Hear my tale of woe, o mighty, and despair.
Some models are just snakebit. Despite your best intentions, they exhibit a bunch of (usually stupid) errors and rookie mistakes. But at some point you realize how much time you’ve already invested in the thing and you just want it done. Since I am a self-identified “Assembler of Plastic Kits” as opposed to “Modeller” this does happen to me occasionally. And this was especially irksome, since it was a local Boeing product.
Snakebite was certainly the case with today’s finished example, the Hasegawa Boeing B-47. I can’t even tell you when I started it, but it wasn’t in the last 5 years. I spent a lot of time and effort sanding down the raised lines and rivets while trying to miss the vortex generators on the wing. It isn’t one of Hasegawa’s better engineered kits, so there was a lot of dryfitting, adjustment, and PSRing in the process. It even spent some time on the Shelf of Shame. Finally, in 2011 I decided to get it finished. I used my last bottle of functioning Alclad on it, in fact.
And then, I put a small but noticeable glue part-fingerprint right on the top of the fuselage. After telling the model what I thought of it in terms that would make a dockworker blush, I tried just buffing it out, then sanding a small circle and respraying. But I could never get the finish to look consistent, and this came when I discovered the problem with certain Alclad paints. I used nearly a half bottle of Dull Aluminum and it barely covered a patching strip 8” long. In fact, as you’ll shortly see (the problem is along the fuselage spine), it didn’t really even cover that. Refusing to admit defeat, I just got the decals on and got it ready for the display case. The dark back end of the display case. If I had a display case in Siberia, this model would be in it. In truth, this was part and parcel of the Great Mojo Implosion last November.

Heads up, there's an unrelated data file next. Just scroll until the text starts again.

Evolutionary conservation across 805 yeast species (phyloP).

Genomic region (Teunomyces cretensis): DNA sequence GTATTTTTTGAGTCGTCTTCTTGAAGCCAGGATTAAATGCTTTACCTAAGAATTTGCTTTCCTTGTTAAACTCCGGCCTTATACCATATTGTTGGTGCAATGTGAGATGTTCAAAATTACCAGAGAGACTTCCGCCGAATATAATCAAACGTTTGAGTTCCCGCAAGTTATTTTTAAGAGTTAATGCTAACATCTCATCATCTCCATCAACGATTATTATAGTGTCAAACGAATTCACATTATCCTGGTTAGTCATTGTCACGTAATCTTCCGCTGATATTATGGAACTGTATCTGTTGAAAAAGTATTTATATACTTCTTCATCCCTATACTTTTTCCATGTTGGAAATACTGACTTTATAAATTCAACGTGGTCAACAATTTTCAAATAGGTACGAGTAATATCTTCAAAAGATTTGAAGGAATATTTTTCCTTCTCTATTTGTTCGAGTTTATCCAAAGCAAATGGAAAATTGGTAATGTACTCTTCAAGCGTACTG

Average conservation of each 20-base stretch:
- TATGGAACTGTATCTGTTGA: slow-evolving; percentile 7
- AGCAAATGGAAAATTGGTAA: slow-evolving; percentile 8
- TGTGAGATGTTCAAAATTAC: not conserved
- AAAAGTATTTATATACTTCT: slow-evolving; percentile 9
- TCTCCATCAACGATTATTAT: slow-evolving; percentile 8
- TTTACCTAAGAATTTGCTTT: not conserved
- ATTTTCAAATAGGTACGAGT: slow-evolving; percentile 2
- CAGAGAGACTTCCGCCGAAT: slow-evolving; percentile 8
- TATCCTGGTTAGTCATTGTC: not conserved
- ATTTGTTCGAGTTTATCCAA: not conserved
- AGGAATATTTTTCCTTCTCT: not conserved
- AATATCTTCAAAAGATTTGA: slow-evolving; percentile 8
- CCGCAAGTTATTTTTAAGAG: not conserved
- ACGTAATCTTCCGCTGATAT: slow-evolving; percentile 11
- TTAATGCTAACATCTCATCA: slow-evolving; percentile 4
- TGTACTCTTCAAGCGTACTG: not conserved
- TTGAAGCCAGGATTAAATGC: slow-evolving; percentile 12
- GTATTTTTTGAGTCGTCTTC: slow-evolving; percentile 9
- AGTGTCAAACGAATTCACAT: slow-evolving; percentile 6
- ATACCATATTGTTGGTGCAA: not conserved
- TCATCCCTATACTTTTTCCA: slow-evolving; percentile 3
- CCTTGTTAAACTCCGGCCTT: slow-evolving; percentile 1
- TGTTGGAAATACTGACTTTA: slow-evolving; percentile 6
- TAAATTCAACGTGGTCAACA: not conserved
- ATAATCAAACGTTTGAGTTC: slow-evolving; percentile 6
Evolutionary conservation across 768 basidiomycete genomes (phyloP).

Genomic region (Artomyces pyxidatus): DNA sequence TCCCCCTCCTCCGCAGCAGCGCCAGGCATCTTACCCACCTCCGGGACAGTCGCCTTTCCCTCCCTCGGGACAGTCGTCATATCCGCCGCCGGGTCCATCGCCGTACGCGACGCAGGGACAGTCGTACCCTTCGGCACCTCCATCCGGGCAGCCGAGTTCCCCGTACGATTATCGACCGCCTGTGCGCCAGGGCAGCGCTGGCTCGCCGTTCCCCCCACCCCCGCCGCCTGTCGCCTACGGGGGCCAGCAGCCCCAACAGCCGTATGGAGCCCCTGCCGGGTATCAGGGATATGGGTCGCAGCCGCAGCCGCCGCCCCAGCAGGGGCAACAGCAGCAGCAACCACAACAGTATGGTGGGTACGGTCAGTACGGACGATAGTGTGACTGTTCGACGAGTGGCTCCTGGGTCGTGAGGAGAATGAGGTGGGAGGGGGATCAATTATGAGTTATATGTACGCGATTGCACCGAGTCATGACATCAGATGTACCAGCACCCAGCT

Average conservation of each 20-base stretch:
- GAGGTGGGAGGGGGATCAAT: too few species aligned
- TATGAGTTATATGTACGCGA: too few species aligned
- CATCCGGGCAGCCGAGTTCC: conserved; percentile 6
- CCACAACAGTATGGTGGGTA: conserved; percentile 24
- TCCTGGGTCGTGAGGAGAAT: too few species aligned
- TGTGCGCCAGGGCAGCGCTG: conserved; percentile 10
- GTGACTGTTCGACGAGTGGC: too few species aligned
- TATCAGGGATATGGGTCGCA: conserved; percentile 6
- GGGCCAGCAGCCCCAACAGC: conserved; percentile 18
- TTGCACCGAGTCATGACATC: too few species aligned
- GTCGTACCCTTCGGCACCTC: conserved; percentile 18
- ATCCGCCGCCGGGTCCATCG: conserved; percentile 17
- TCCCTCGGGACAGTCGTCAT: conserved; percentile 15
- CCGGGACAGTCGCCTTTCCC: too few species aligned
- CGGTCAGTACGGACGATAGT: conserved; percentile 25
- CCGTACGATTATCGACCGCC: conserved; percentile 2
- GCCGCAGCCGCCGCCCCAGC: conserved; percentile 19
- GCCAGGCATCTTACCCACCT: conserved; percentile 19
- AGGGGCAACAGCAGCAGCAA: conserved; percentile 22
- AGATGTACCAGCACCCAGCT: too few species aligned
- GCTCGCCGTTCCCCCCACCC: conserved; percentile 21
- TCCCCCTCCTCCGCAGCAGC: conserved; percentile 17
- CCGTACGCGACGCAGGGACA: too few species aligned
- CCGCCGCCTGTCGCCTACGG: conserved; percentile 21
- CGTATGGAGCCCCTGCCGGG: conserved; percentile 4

It’s really too bad, since the decals were one of the few cases of an attention-grabbing scheme on a B-47. This was the anniversary markings that were applied for the 1000th Wichita-built B-47 which was featured on an old SuperScale (72-561) sheet. The decals went on smoothly. If only I had found that bottle of functioning Alclad that I mentioned in yesterday’s entry before decaling, I might possibly have saved it.
Under normal circumstances I probably would never have displayed it here. But when I started this blog, I decided to feature every model I finished, good or bad, if only to show that it is ok to display your work without fear even if it is not exactly Nationals caliber. Time to put money where mouth is, I guess. And no, I haven't acquired a larger backdrop yet either. Time to build some smaller aircraft!
This is completed model #377, finished in March of 2012.